Science-based communication to decrease disparities in adult pneumococcal vaccination rates

Brian S. Krueger
Marc L. Hutchison
Emily C. Bodo
Kelly K. Orr
Jennifer DeAngelis
Aisling R. Caffrey
Kerry L. LaPlante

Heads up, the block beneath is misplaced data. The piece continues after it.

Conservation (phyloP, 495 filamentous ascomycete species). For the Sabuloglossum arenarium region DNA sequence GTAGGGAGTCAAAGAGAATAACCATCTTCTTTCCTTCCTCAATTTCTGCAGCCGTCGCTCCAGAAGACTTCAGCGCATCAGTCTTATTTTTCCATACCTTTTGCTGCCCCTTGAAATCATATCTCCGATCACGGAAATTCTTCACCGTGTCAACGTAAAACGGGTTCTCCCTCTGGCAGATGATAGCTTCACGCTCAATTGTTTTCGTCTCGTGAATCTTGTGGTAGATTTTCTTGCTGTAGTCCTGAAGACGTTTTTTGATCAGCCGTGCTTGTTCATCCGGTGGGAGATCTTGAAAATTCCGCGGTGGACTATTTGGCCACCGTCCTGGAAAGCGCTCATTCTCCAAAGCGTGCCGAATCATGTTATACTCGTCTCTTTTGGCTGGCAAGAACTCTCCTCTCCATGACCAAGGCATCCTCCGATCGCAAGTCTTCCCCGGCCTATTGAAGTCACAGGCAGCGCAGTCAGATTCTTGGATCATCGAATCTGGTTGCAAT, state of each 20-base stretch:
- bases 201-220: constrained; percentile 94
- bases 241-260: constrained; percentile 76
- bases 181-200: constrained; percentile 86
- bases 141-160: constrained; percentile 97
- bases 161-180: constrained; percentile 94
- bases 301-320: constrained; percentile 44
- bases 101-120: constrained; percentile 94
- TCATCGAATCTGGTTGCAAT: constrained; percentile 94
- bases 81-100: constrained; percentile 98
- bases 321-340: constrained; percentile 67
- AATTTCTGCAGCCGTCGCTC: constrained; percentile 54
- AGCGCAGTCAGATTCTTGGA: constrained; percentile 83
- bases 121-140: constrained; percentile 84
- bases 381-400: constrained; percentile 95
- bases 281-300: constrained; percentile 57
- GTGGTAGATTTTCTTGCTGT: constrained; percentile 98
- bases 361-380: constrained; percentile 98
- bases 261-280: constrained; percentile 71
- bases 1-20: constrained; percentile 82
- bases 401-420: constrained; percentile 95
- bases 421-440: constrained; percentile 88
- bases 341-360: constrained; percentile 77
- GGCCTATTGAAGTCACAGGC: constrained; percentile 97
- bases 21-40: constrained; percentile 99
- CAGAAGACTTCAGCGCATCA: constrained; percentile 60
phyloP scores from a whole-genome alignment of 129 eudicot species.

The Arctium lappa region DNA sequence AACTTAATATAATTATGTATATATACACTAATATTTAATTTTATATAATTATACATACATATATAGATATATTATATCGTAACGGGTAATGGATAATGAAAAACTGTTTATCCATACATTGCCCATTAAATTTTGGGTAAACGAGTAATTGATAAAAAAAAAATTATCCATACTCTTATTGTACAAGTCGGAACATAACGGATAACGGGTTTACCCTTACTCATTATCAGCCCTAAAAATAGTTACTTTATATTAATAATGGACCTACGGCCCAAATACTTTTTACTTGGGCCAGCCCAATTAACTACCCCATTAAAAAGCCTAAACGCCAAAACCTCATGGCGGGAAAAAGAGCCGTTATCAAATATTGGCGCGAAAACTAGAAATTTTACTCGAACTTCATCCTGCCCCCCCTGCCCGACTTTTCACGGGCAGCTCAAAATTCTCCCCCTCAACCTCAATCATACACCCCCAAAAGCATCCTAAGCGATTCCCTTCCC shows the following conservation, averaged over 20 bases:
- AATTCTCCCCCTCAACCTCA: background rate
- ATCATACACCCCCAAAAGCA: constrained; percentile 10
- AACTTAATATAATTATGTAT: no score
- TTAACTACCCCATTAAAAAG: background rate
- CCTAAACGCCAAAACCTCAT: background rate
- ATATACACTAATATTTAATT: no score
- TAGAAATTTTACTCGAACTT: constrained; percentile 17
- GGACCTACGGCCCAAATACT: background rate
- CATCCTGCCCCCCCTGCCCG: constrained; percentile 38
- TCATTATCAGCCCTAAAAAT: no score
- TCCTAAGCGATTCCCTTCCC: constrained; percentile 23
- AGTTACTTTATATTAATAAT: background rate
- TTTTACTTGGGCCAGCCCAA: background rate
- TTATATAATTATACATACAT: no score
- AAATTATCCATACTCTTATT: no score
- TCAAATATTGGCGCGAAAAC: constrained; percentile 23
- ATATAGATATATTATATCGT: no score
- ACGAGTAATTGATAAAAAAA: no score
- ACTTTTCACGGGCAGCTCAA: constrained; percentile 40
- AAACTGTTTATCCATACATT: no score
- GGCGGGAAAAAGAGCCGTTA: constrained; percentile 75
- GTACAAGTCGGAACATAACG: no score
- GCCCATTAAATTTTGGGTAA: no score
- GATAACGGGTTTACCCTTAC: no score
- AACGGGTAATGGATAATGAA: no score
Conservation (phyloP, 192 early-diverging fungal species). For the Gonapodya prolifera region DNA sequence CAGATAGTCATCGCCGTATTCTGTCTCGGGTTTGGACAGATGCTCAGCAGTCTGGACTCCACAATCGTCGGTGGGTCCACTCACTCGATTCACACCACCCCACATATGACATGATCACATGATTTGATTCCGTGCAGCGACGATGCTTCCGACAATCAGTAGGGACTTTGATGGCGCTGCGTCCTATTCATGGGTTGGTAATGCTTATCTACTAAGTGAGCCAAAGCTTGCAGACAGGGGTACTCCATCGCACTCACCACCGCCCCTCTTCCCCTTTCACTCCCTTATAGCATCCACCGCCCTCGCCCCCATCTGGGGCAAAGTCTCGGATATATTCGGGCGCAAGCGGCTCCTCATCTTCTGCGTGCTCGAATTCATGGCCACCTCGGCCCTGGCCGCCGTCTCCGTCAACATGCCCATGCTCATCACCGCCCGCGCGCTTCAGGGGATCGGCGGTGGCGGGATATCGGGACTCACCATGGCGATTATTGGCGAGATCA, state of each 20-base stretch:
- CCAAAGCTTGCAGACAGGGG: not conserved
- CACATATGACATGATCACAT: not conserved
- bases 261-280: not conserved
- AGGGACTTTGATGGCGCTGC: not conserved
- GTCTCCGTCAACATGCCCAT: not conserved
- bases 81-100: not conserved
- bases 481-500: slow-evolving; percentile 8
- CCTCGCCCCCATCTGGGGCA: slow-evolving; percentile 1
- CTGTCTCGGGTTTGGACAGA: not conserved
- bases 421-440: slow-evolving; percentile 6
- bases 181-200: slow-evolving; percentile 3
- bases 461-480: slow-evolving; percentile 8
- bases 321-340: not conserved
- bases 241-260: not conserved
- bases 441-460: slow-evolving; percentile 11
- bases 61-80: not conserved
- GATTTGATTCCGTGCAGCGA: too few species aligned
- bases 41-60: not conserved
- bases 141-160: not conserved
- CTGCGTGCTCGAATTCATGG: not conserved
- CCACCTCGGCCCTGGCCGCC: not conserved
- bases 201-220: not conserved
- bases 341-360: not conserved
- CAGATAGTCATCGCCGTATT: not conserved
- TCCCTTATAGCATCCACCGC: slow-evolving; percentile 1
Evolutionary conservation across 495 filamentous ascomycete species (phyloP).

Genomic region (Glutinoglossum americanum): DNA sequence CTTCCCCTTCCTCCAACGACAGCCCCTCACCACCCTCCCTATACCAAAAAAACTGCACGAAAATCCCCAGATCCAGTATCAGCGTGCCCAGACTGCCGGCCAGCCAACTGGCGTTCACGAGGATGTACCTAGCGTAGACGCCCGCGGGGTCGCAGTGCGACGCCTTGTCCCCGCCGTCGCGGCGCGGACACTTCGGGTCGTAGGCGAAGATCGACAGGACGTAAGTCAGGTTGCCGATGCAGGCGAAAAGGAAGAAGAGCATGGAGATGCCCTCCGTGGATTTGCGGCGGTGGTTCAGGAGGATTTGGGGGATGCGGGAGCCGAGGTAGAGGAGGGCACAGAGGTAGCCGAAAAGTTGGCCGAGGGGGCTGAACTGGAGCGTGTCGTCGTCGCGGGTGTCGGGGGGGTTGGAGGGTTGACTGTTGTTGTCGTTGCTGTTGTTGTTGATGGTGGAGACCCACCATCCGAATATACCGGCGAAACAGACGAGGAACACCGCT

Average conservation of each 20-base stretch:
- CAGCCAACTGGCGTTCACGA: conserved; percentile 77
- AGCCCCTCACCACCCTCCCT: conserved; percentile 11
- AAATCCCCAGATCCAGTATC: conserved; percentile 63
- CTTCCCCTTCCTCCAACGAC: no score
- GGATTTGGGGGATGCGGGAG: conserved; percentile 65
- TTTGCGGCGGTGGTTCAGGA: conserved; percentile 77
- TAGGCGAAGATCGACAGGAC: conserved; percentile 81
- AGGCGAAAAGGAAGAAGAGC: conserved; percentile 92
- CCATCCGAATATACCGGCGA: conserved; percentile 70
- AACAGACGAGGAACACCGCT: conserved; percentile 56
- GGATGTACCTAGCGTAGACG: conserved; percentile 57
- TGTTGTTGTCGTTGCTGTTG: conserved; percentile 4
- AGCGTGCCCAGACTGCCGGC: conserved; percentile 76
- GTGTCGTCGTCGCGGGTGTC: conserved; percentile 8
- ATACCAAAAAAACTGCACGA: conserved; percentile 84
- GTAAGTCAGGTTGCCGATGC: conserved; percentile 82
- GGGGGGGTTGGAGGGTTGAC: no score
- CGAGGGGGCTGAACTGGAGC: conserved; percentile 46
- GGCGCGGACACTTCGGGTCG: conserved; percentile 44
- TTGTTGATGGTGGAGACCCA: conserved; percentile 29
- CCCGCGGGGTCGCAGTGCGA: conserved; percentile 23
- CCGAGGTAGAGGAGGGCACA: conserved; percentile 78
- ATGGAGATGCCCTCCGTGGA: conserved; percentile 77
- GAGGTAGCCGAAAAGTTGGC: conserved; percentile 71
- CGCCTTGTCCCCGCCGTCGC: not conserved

Objectives: The objective of our study was to determine the effects of science-based communications on the attitude toward pneumococcal vaccination and understand how nonwhite racial and ethnic populations respond to these messages. Design: Our team tested several science-based communications using a nationally representative survey, and validated them in a local community pharmacy as a field experiment. Setting and participants: The nationally representative sample phase was a survey of 3276 participants, conducted by YouGov, a leading online survey firm. The field experiment was conducted at a community pharmacy in the northeastern United States and included 86 participants. Outcome measures: In the national survey, participants were assigned to treatment groups or a control group to determine the effects of messaging strategies on influencing favorable views of pneumococcal vaccination. In the field experiment, participants were assigned to treatment or control groups to determine if the messaging strategies affected intent to ask a medical professional about the vaccine. Results: The nationally representative sample survey identified that messaging that focused on community and family duty had statistically significant treatment effects toward increasing individuals’ perception of personal importance to have the vaccine in both the nonwhite (increase of 12.2% points relative to control) and white respondents (increase of 8.7% points relative to control). These results were validated through a field experiment, which showed that a combination message, emphasizing duty, increased the individual's intent to vaccinate by 25% points in a diverse ethnic population as compared with the control. Conclusions: Messaging focused on appeals to community and family duty produced statistically significant increases in favorable attitudes toward pneumococcal vaccines and behavioral intent to seek medical advice about the vaccine in white and nonwhite populations across both the nationally representative survey and the field experiment. Medical professionals should highlight the duty to family and community when communicating with patients, as it may motivate vaccination in all populations.